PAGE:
In my old 'hood, the Lower East Side, NYC, you can get a great free brunch on Sunday, if you know where to go. Catholic Worker's MaryHouse serves up the hot pancakes, plus a random menu of sausages and Chinese tofu, to the local homeless and a variety of lefty Catholic radicals.
My Catholic Worker friend Kate Cowley joined 41 other peace radicals who got arrested at the U.S. Capitol Building, protesting torture, on January 21, 2010. Over brunch, she told me the whole story.
Although the "Witness Against Torture" group organizes this action every year, this year was different. A recent Harper's exposé ripped the lid off the U.S. Military's cover-up surrounding three 2006 Guantánamo detainee "suicides." This fall, the White House announced that Guantánamo would not be shut down, despite Obama's promise after his inauguration. "Witness Against Torture" planned a 12-day series of protests in response.
The actions encompassed everything from professional lobbying to crashing a John Yoo book party. The activists dressed in orange and black, like detainees. In spooky YouTube footage, a single Gitmo "detainee" slowly paces past nervous Senate staffers. It would be funny if torture weren't so sick, so fruitless for intelligence efforts, so damaging to both tortured and torturer.
Kate Cowley was a part of the climactic "memorial service" for the three Guantánamo deaths, held on day 12 inside the Capitol Rotunda. Painted on the ceiling here in the "The Temple of Liberty" is a weird, little-known, Sistine-chapel-like mural of George Washington in heaven, purportedly "becoming a god." Underneath, a glowing circle marks the center of the Capitol city, where four corners of the quadrants of Washington, D.C. meet. Many have asserted that the city was laid out according to Masonic geometry. Suffice to say, the Rotunda is a heavy spot. It's where deceased Presidents lie in state, watched over by a gaudy Masonic "god" George Washington.
(For more on American history's long-standing frisson between Christians, Deists, and Masons, I found this wiki post pretty balanced.)
When Kate Cowley took a Capitol tour earlier that week, that spot in the Rotunda had seemed to call out as "the perfect place to have this memorial service for three men whose lives we should be mourning." She returned with her friends the next day. "Bill Frankel-Streit touched the tour guide on the shoulder and said, 'We're going to have a memorial service now.' And she was like, 'You can't do that!'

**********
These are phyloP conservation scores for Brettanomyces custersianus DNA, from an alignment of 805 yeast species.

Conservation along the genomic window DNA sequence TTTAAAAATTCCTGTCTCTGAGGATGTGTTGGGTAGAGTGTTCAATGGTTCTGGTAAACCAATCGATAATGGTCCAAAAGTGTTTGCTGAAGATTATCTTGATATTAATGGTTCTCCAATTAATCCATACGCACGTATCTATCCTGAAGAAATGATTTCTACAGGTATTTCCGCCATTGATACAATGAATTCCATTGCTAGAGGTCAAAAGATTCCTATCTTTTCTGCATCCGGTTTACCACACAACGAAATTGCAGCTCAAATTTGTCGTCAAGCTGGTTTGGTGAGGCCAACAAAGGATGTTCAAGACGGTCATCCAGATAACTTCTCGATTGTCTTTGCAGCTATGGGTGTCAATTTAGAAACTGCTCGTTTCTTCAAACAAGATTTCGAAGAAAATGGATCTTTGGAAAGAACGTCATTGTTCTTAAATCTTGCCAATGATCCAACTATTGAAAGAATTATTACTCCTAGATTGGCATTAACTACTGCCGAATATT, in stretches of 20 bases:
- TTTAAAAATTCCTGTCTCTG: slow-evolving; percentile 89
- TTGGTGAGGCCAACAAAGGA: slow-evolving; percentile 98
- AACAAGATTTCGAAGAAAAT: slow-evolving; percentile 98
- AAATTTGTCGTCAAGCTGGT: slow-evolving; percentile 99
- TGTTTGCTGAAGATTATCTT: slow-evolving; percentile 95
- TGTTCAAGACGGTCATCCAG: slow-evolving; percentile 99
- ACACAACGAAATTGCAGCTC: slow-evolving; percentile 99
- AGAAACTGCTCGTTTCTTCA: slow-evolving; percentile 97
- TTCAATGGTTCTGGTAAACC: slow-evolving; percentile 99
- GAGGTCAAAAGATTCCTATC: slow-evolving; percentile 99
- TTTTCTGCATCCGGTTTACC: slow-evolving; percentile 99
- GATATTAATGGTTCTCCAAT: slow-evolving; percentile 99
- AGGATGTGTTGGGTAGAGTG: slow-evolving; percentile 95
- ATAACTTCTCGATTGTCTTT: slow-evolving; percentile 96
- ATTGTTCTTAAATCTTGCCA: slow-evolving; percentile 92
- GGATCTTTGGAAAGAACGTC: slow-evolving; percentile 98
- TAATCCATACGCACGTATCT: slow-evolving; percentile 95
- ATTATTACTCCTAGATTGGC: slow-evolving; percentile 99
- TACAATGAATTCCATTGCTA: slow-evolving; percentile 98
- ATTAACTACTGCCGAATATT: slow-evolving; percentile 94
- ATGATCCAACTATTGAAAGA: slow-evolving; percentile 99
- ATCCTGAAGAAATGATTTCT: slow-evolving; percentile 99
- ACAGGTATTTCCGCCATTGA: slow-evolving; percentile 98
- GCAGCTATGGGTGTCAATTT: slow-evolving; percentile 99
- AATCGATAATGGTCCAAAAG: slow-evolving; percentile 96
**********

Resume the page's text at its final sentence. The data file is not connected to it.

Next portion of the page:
"They had these red velvet ropes. We just moved all of those out of the way. We all started to gather in the middle. We read statements, eulogies for the men. We threw rose petals. We had brought a white sheet with the names of the three dead men there.
"For a while the Capitol Police just stood around us, didn't know what to do. They let us go for at least ten minutes. And then they arrested us one by one. We kept singing."
All that week, inside and outside various government buildings, the group had adopted a theme song: "Courage, Muslim Brothers." The tune was adapted from an anti-apartheid anthem, but updated:
"Courage, Muslim brothers,
you do not walk alone,
we will walk with you,
and sing your spirit home."
The Muslims memorialized were Salah Ahmed Al-Salami, Mani Shaman Al-Utaybi, and a young Saudi Arabian, Yasser Talal Al-Zahrani, 22 at time of death. On June 9, 2006, all three were announced dead. The U.S. Navy claimed that all three had simultaneously hung themselves in their cells. Somehow, all three stuffed rags down their own throats, tied their own hands and feet, and then hung themselves in their cells.
The night the three died, a Guantánamo guard saw military personnel drive a windowless white van out of Guantánamo to a "black site" known as "Camp No," a CIA torture site. When the bodies were returned to mourning families in Yemen and Saudi Arabia, their throat organs were removed, their faces badly bruised. The Yemeni Government and mourning families claimed that a U.S. Military cover-up was underway.
Witness Against Torture's Frida Berrigan talked to me about the spontaneity of the group's response: "We didn't really have a plan -- we believed that out of daily meetings and daily fasting, our communal spirit would create a series of actions that would be meaningful. Frankly, I was pretty nervous about it. Anything could happen."
In solidarity with Guantánamo prisoners, some of whom have been force-fed through nasal tubes for five years, participants fasted from solid food for all 12 days. Frida told me that fasting changed things. "Fasting is a spiritual discipline," she said. "But also, just as a group of people, it really put us in touch with one another ... There was a focus, and a seriousness, and a patience that was at work there that I would name the Spirit of Holiness [or] the Holy Spirit, a trust that emerged amongst the group, that I don't think was ours alone."
After 12 days of fasting, the 42 arrested spent 30 hours in DC jail. There, Kate Cowley and others withheld their names. "I gave the name of Yasser Talal al-Zahrani," she said.
Witness Against Torture was started in the summer of 2005 by Frida Berrigan and others. The group grew out of a pilgrimage of solidarity that activists took to Guantánamo, Cuba itself. There, at the end of the Cuban Military zone, they held vigils, prayed, and had daily Catholic Mass. They ate bread and wine consecrated into a Communion with Jesus of Nazareth, a man also accused of being a terrorist, a man also tortured and killed by the state.
My friends go on trial June 14.
More info and action:
Witness Against Torture holds regular vigils at Union Square, NYC. The next one is
May 15, from 12 to 2 PM.
Ewen Academic Freedom Center at NYU is producing a Conference on Guantánamo on April 16, 2010 at NYU's Cantor Film Festival.
212 992 7050
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